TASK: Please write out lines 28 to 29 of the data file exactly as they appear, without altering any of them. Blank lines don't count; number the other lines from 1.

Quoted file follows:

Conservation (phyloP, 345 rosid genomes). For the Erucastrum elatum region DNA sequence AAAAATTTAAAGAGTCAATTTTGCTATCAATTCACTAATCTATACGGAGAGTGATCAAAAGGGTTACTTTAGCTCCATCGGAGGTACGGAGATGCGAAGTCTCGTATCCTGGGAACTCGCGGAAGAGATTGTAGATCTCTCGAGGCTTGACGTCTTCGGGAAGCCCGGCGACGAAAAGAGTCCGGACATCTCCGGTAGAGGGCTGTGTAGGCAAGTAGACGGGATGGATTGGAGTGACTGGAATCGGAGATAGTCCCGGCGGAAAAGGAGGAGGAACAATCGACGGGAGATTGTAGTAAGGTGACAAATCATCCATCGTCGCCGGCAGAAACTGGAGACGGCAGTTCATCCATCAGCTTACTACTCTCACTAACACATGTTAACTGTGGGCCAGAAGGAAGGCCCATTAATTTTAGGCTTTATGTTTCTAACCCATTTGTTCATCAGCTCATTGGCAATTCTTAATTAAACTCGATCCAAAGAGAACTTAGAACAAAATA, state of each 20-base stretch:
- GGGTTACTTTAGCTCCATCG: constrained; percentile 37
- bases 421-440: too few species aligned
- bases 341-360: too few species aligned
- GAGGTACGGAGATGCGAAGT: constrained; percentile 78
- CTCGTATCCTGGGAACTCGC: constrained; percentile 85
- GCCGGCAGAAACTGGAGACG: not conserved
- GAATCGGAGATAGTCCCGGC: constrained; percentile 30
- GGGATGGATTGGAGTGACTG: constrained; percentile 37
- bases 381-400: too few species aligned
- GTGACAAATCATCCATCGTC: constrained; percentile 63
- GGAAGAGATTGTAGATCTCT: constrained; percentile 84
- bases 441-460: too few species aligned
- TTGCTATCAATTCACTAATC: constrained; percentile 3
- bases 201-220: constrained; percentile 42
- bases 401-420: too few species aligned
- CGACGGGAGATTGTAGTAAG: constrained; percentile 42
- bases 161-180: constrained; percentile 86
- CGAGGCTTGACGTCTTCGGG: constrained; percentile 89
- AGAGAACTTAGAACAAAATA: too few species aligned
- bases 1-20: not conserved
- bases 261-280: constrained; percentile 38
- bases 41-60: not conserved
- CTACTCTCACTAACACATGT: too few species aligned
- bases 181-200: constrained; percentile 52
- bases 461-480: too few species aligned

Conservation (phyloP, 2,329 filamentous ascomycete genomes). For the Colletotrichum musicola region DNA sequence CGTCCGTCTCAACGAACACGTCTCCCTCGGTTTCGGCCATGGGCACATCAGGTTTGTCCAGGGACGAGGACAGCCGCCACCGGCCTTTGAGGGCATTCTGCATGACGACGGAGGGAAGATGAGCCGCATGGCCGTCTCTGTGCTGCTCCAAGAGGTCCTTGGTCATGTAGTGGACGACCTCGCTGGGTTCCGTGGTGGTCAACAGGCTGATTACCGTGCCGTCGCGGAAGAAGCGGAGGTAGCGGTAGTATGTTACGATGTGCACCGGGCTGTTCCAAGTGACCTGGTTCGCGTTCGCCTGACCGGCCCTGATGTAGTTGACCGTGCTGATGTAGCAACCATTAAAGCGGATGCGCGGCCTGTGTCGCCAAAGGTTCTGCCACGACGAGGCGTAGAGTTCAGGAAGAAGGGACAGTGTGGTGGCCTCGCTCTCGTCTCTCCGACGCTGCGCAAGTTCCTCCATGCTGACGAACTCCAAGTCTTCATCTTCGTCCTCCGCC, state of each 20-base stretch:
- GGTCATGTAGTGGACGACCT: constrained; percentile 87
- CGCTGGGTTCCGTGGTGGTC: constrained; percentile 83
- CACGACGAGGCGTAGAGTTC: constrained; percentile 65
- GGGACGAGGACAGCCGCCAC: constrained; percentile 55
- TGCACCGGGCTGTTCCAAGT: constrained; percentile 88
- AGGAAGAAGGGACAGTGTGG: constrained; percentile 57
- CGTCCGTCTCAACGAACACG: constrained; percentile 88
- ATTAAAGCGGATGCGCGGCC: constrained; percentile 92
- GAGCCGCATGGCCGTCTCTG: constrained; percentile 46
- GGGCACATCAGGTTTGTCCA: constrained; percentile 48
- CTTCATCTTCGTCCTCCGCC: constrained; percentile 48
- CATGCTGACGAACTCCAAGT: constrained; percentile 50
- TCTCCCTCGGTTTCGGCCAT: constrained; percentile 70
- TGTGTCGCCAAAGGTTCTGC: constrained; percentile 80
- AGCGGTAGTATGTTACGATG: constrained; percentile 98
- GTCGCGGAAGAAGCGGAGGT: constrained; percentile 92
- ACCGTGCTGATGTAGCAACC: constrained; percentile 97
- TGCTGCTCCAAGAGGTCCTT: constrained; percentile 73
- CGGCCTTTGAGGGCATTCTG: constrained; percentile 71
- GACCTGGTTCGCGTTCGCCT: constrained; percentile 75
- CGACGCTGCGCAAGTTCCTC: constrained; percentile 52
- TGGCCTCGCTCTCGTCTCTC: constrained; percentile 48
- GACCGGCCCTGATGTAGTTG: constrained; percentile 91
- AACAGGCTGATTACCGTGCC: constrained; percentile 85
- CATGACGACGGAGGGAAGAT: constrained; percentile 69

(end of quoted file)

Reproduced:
- GGTCATGTAGTGGACGACCT: constrained; percentile 87
- CGCTGGGTTCCGTGGTGGTC: constrained; percentile 83